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Under Water Warfare The Struggle Against the Submarine Menace 1939 -1945
Surface Ship weapons

Surface Ship weapons.

(a) Gunnery
The Gun remained an important weapon for the Surface Ship to combat a Submarine caught on the surface, or forced to surface as the result of a succesful under water attack. Anti-Aircraft armanent was a means of defending the ship when attacked by enemy Aircraft, any number of air attacks were aborted through spirited defence by the A.A. gunners.

(b) Asdic
This equipment fitted in Surface vessels for the detection of submerged Submarines, took its name from the initials of the "Allied Submarine Detection Investigation Committee," which produced the first primitive equipment towards the conclusion of W.W I. The basics consisted of a transmitter/receiver which sent and then picked up a returning echo which was audibly received through both ear phones and loud speakers.

The "PIING,"could be transmitted on a specitic bearing, thus one searched over a pre-determined arc, each side of the Escort's bows. The time interval between sending out this echo and its return, produced the range of the target which had been struck by the sound wave.

However, not only a Submarine will return an echo, eg. shoals of fish, a tide rip, whales, a wreck, or snapping shrimps, all will send back an echo. Only experience, and much exposure to hearing varying echoes will teach an Asdic Operator, an Officer of the Watch, a Captain, or an Escort Commander, the distinctive difference to a sound returned by a Submarine. Once one has heard the sound which emanates trom a Submarine, it leaves its very own "lasting impression."

This is the time the Asdic Operator, the Specialist Torpedo Anti-Submarine Oflicer, has trained for. The report is "Echo bearing Green 25," your Captain says "Classity" Your response, "Submarine Sir!" The ship alters course to Stem the contact bearing, and the attack commences. Now it's up to you to maintain contact, and not lose the wily enemy.

(c) Depth Charges
At the commencement of hostilities, the depth charge was the main Anti-Submarine weapon in Surface ships. It contained 290 pounds of Amatol within the total container, which weighed 400 pounds, and could be set to explode at varying depths from 50 to 500 feet. By the Spring of 1942, a special depth charge, to be carried by Aircraft had been developed. Its total weight was 250 pounds, having 165 pounds of explosive Amatol, and was designed to detonate at 25 feet below the surface of the ocean.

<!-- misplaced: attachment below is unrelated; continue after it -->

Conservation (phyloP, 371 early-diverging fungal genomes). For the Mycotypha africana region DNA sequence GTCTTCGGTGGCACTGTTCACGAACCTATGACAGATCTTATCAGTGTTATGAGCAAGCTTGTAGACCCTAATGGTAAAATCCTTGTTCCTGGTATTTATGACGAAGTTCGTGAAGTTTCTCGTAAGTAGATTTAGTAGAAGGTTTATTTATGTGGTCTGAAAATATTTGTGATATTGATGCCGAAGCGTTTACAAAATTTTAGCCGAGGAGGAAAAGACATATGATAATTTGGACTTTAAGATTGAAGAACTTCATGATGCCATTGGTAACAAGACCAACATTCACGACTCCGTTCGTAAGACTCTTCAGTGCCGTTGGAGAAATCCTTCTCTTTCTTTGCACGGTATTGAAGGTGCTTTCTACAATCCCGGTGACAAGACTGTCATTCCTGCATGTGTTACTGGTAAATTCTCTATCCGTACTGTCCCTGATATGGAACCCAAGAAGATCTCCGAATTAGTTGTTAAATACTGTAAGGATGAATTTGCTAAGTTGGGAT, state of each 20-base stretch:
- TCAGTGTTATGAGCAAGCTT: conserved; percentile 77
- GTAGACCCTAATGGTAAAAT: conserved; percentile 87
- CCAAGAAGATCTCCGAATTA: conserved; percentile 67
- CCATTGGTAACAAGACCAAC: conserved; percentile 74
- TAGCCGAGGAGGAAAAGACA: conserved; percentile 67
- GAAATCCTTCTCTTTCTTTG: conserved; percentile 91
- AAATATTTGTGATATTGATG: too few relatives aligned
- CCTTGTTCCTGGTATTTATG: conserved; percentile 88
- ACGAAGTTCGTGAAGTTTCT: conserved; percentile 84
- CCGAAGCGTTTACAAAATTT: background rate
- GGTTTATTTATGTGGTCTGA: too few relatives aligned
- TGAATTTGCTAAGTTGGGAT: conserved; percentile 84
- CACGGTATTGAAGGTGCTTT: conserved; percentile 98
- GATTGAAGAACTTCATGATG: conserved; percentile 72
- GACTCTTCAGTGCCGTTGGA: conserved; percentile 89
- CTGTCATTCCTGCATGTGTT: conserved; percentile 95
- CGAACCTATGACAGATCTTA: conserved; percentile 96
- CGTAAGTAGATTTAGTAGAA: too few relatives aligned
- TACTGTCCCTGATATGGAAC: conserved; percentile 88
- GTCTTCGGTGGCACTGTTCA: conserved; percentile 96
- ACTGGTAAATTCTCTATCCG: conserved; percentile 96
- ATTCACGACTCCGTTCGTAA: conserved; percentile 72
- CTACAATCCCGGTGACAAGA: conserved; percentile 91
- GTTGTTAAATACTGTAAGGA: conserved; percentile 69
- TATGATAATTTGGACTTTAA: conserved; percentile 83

Depth charges were dropped astern of the attacking ship via rails, and throwers hurled them each side of the Port and Starboard Quarter, so that a pattern of charges would hopefully surround the U-Boat being attacked, and force it to the surface, to be dealt with by the Ship's Gunnery.

Depth Charge explodes astern of Escort

Depth Charge explodes astern of Escort

[ click for enlarged photograph ]

(d) Hedgehog
The use of depth charges had its attendant disadvantages. The Asdic dome was located in the keel usually below the bridge, thus, as the attacking vessel passed over the Submarine there was a dead time, the period elapsing from the last Asdic echo to the depth charge pattern being released from the stern. This is the period when the attacked U-Boat would choose to take evasive action.

Hedgehog Charge explodes

[ click for enlarged photograph ]

To overcome this problem, an ahead throwing weapon was designed, and "Hedgehog," came into being, so that the attacking vessel could still be in Asdic contact with the U-Boat or Submarine. In January of 1942, "Hedgehog," started to be fitted to Escorts. A salvo of 24 charges each weighing 32 pounds was fired ahead of the ship from a Spigot Mortar, the pattern formed an ellipse 120 by 140 feet, and it was hoped it would encompass the U-Boat, and destroy it. But unlike depth charges which exploded at the set depth, a direct hit had to be made with "Hedgehog," before it exploded. No explosion no kill.

To fit a Mortar mounting entailed giving up a foreward Gun Mounting, so the next move in the U-Boat hunting stakes, was the provision of an ahead throwing weapon that could be mounted on the Escort's stern, it was named "SQUID."

Hedgehog Charge explodes

[ click for enlarged photograph ]

(e) Squid
This was a much heavier version of an ahead throwing weapon than "Hedgehog," and comprised two Mortars, each with three barrels, each individual barrel throwing a 350 pound charge over a 700 yard distance, and ahead of the ship's bows. The "Squid," projectile could be pre set to explode at a set depth. and this weapon was too heavy to fit to the Flower class Corvettes, and was confined to Destroyers, Sloops, and Frigates

It made its first kill on the 31st of July, 1944, sinking U333

In my Torpedo Anti-Submarine Specialist capacity, I carried out the acceptance trials for the first "Squid" to be fitted in the R A N in one of Our "Tribal" class Destroyers, and vividly recall being showered with large pieces of Bakelite as they fell onto the bridge as the projectile hurtled over enroute to falling ahead of the ship, some one forgot to remove the protective covers prior to firing the "Squid."

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